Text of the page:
Organizing the logistics and operations of an election could be a little easier in the future for Anoka County, Minn., if a trial run of a new election management software program goes as planned this November.

The county is piloting a new Web-based application called MODUS Election Manager by InTech Software Solutions Inc., which helps manage equipment, assists with polling place details, tracks the work history of election judges and keeps tabs on supplies and materials used in elections.

Anoka County installed the software a few weeks ago and will be testing it in a small number of local 2011 elections. In January 2012, the system will be fully rolled out to all 21 cities in the county.

Cindy Reichert, Anoka County’s elections manager, said municipalities in the county currently operate using their own individual set of spreadsheets and processes for elections. The new system — which was designed according to specifications put together by a group of election officials in the county and various cities — is aimed at improving efficiency and getting every government standardized and on the same page during election cycles.

“There are a number of different functions ... but the beauty of it is that we’re all in the same database,” Reichert said, referring to the new election management software. “If someone calls my office on Election Day and needs to know something about a polling place, I can open up that database and have all the same information a city clerk would have if they had called her.”

In addition, having every city on a shared election software platform is something Reichert felt made sense for day-to-day operations. The new system should quicken the learning curve for new election officials and theoretically increase productivity.

“If one of our city clerks retires, she has many more people that can help the new person with managing the single system we now use, instead of learning a whole set of individualized things from scratch,” Reichert said.

What the new election software doesn’t do, however, is keep track of votes and information on voters. While that might seem a curious move to some, considering one of the county’s goals was to be more efficient, Reichert revealed it was very much by design.

She said when the county was looking into election software, it came across vendors with programs that had voter information as a basis, with the operational and logistical functions as separate add-ons. But Minnesota already has an election reporting and statewide voter registration system that is handled through the secretary of state’s office, so those options didn’t make sense.

“We all have access to that, so there was no purpose in purchasing something that had those components in it,” Reichert said.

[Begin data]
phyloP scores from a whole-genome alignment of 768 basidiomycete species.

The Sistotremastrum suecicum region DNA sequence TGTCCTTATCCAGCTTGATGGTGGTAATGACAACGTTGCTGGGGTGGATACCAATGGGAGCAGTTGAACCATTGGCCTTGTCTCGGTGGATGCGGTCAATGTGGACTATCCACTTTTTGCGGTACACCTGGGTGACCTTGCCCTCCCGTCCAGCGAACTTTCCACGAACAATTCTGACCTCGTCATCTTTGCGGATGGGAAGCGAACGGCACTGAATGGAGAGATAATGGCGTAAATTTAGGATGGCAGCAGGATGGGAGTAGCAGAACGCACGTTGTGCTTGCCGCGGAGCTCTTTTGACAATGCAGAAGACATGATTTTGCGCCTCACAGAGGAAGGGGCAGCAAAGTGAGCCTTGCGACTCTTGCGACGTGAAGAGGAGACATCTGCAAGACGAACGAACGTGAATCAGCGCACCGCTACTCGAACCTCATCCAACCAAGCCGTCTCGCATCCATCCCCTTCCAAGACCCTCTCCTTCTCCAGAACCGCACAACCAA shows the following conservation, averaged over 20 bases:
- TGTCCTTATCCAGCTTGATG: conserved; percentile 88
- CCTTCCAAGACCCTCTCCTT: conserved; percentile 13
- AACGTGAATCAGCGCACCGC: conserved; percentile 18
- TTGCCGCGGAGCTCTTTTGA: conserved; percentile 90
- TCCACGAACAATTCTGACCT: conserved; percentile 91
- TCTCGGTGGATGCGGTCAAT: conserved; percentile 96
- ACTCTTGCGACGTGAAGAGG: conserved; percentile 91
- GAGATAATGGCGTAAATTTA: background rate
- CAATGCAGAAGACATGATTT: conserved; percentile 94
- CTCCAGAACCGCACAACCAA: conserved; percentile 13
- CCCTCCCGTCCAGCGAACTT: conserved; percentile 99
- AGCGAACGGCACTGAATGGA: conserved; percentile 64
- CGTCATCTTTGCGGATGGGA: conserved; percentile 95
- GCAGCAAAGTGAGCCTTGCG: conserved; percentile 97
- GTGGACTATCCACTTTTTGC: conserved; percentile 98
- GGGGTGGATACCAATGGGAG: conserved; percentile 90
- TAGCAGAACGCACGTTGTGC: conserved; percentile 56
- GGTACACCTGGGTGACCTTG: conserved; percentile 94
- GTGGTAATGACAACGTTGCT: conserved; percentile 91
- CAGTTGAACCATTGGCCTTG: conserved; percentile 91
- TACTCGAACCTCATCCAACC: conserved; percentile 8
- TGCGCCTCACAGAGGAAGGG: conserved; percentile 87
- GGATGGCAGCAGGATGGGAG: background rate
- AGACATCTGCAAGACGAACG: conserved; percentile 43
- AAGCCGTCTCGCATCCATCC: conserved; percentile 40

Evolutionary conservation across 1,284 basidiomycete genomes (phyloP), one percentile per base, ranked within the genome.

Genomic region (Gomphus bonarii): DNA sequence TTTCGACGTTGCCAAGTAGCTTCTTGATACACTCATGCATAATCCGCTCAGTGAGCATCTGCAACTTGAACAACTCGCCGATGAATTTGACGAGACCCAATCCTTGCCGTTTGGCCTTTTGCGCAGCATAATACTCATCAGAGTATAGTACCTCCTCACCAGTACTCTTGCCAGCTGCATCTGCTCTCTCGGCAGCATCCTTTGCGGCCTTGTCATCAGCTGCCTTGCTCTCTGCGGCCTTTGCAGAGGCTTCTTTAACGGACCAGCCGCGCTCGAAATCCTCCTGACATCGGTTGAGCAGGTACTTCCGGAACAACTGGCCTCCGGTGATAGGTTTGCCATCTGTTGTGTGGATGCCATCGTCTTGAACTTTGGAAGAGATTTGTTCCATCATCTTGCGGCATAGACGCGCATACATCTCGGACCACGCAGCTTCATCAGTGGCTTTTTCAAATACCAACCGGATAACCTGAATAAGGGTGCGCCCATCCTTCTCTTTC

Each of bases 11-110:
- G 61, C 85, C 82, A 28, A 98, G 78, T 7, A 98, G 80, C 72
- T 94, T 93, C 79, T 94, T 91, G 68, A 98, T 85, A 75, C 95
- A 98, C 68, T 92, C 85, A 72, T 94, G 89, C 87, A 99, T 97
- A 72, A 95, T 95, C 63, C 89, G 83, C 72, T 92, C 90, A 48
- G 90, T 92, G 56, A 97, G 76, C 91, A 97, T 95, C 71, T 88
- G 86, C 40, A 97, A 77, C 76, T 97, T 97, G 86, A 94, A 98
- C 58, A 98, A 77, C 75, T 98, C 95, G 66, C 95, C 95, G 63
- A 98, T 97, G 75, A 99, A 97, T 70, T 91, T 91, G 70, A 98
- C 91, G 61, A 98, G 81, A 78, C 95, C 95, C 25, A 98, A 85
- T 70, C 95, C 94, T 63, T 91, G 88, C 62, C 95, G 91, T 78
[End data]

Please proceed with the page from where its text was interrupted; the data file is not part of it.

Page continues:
The agreement with InTech Software Solutions is a two-year subscription that Reichert said is costing Anoka County approximately $31,500 for 2011 and $67,000 for 2012. While she said the vendor establishes prices based on population, the county received a 50 percent discount for 2011 in exchange for being the beta test site for the company’s software.

Reichert added that the county tried to come up with a concrete dollar number that would be saved by using the software, but due to a variety of factors, couldn’t do so. She said that during their attempt to identify savings, city clerks revealed they really didn’t keep track of the actual time it took to recruit election judges and run an election, as it was just one part of their overall scope of duties.

But Reichert was confident that there would be across-the-board monetary savings by going to the election management software. Tasks that normally would have been done manually such as writing letters and sending notifications will now be automated and the software will also help overcome personnel shortfalls.

“We have had a lot of staffing cuts, especially in our cities,” Reichert said. “We lost a full-time position in our office. So we really need to rely heavily on technology to do work rather than the people, which are much more expensive.”

Brian Heaton  |  Senior Writer

Brian Heaton is a senior writer for Government Technology. He primarily covers technology legislation and IT policy issues. Brian started his journalism career in 1999, covering sports and fitness for two trade publications based in Long Island, N.Y. He's also a member of the Professional Bowlers Association, and competes in regional tournaments throughout Northern California and Nevada.